The demand for people to join paid research studies is high, especially individuals who have relatively clean health histories. Opportunities range from single visits to studies taking place over months. Given the control group and placebo requirements for such projects, you can't guarantee that you'll be receiving groundbreaking medicine, but you can rest assured that you'll be making a contribution to the greater good. It's important, however, to know what you'll be getting into.
There are five phases of human drug trials, ranging from zero to four. The most common types conducted are Phase II and III trials, intended to respectively assess drug safety and efficacy. Phase I trials are conducted solely on healthy volunteers to see what doses accomplish what effects.
The oddities in the system are Phase 0 and IV. A Phase 0 trial is a specifically expedited form of review intended to provide small doses to only a few patients to see if anything happens. Phase IV trials are conducted using drugs that have received FDA approval to confirm that safety and efficacy are performing as expected in larger numbers of people.
When entering into a study, try to be as upfront as possible about your medical history. Especially when dealing with drug trials, people with predispositions, genetic or otherwise, can throw the data off significantly. Also, failing to disclose a known medical problem in a paid medical research trial may increase your risk.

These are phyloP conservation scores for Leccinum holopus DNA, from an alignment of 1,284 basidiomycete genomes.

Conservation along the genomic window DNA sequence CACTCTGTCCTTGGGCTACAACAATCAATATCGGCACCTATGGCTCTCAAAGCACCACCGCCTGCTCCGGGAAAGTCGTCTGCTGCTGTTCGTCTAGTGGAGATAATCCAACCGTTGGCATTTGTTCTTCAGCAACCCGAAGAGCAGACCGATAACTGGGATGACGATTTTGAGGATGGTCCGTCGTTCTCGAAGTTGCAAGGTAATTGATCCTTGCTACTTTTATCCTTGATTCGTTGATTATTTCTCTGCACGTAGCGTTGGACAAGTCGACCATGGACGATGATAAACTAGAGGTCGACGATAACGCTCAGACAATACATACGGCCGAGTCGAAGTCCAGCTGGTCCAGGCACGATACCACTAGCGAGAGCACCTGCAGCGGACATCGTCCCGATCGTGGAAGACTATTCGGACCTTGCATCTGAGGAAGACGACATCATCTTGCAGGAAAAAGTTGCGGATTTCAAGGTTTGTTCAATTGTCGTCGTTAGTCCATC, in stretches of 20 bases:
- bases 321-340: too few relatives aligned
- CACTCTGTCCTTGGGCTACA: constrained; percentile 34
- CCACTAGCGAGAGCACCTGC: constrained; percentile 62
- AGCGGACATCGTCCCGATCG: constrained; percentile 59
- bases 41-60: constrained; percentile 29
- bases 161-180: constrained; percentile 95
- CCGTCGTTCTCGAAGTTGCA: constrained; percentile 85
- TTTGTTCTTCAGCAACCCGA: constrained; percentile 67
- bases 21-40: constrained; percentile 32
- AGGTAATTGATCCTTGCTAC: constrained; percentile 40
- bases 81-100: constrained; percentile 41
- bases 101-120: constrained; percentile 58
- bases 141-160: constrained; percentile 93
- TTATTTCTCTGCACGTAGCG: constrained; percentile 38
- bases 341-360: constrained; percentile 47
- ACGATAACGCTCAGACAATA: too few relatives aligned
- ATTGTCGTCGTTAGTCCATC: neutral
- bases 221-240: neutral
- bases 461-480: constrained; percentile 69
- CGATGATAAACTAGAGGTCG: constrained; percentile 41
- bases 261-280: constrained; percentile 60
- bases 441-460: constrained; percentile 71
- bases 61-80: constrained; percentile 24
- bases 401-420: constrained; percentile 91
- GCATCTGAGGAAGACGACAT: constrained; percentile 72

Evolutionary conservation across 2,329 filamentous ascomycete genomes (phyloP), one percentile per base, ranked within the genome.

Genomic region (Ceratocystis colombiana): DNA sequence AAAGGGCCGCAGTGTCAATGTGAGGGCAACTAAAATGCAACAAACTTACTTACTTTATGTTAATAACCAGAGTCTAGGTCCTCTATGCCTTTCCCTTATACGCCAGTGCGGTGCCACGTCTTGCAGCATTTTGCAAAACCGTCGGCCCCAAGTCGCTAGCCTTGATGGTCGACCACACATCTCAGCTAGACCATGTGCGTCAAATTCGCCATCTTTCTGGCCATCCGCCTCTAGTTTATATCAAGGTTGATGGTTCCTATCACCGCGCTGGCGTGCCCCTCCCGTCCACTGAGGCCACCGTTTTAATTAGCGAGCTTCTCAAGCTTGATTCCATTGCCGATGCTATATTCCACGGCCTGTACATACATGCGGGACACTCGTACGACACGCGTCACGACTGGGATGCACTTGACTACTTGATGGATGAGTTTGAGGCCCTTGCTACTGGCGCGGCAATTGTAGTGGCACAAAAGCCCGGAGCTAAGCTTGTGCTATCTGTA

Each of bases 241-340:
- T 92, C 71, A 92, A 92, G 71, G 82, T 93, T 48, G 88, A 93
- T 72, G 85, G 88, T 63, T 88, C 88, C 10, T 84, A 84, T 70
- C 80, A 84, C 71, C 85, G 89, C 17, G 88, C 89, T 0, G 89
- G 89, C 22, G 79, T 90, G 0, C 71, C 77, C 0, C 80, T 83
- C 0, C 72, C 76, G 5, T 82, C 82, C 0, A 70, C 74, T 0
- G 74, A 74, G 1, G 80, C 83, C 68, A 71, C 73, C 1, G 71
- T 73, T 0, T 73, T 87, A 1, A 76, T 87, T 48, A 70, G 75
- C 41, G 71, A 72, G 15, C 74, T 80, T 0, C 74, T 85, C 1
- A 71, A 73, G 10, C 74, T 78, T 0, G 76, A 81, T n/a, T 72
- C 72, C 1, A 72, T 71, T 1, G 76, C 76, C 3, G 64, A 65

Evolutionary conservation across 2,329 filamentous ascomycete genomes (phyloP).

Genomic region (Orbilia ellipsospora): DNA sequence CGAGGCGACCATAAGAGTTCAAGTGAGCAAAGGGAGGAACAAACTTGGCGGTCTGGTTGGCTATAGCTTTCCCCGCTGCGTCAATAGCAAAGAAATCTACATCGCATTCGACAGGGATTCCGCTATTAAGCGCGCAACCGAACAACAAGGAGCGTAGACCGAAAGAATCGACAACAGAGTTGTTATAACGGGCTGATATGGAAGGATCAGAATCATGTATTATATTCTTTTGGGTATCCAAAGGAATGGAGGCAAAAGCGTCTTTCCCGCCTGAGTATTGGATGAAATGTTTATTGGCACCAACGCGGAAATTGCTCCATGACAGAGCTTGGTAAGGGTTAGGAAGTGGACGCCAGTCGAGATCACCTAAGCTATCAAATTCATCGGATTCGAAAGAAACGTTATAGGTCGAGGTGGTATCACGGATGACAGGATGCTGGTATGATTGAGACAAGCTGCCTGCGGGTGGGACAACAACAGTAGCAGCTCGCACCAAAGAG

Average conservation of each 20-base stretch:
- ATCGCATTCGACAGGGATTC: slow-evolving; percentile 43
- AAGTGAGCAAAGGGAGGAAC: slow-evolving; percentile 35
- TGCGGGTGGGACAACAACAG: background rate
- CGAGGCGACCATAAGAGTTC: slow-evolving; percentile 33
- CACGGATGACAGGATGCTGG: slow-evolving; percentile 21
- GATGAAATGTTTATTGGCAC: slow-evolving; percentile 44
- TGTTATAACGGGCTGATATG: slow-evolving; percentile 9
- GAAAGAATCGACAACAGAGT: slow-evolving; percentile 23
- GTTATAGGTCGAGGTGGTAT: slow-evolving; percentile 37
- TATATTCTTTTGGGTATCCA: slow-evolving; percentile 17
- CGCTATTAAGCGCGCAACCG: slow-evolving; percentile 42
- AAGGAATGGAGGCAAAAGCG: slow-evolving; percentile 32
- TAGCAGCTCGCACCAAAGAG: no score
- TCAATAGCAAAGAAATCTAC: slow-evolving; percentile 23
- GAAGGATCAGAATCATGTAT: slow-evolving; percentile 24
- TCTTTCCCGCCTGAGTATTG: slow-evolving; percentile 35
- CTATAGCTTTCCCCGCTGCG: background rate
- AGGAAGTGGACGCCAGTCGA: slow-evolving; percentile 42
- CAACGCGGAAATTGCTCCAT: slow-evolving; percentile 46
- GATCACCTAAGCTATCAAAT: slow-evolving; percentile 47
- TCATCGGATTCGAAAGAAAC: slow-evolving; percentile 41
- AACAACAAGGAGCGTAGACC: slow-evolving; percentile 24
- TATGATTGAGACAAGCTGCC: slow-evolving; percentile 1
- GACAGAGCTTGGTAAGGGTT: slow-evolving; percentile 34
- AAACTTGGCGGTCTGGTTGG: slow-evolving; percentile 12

Regulatory oversight tends to limit the amount of risk that subjects might face, but even a completely safe procedure may be more invasive that you're comfortable with. The more invasive a trial is, such as performing a medical implant or drawing fluid from your spine, generally the better it pays. The expectation of higher pay also applies when doing trials involving drugs.
Non-invasive paid research covers a wide range of topics, but it's especially popular in the fields of psychology and cognition. There are also some types of bodily fluid donation, such as providing sperm for cryogenic experiments, that are considered non-invasive.
The clinic conducting paid research makes all the decisions about pay. Non-invasive, one-time studies typically pay upon completion of tasks. Others may only pay upon completion of a lengthy study, although most will pay a prorated amount to people who have credible reasons for dropping out. Pay typically ranges from $20 to $5,000, depending on study length.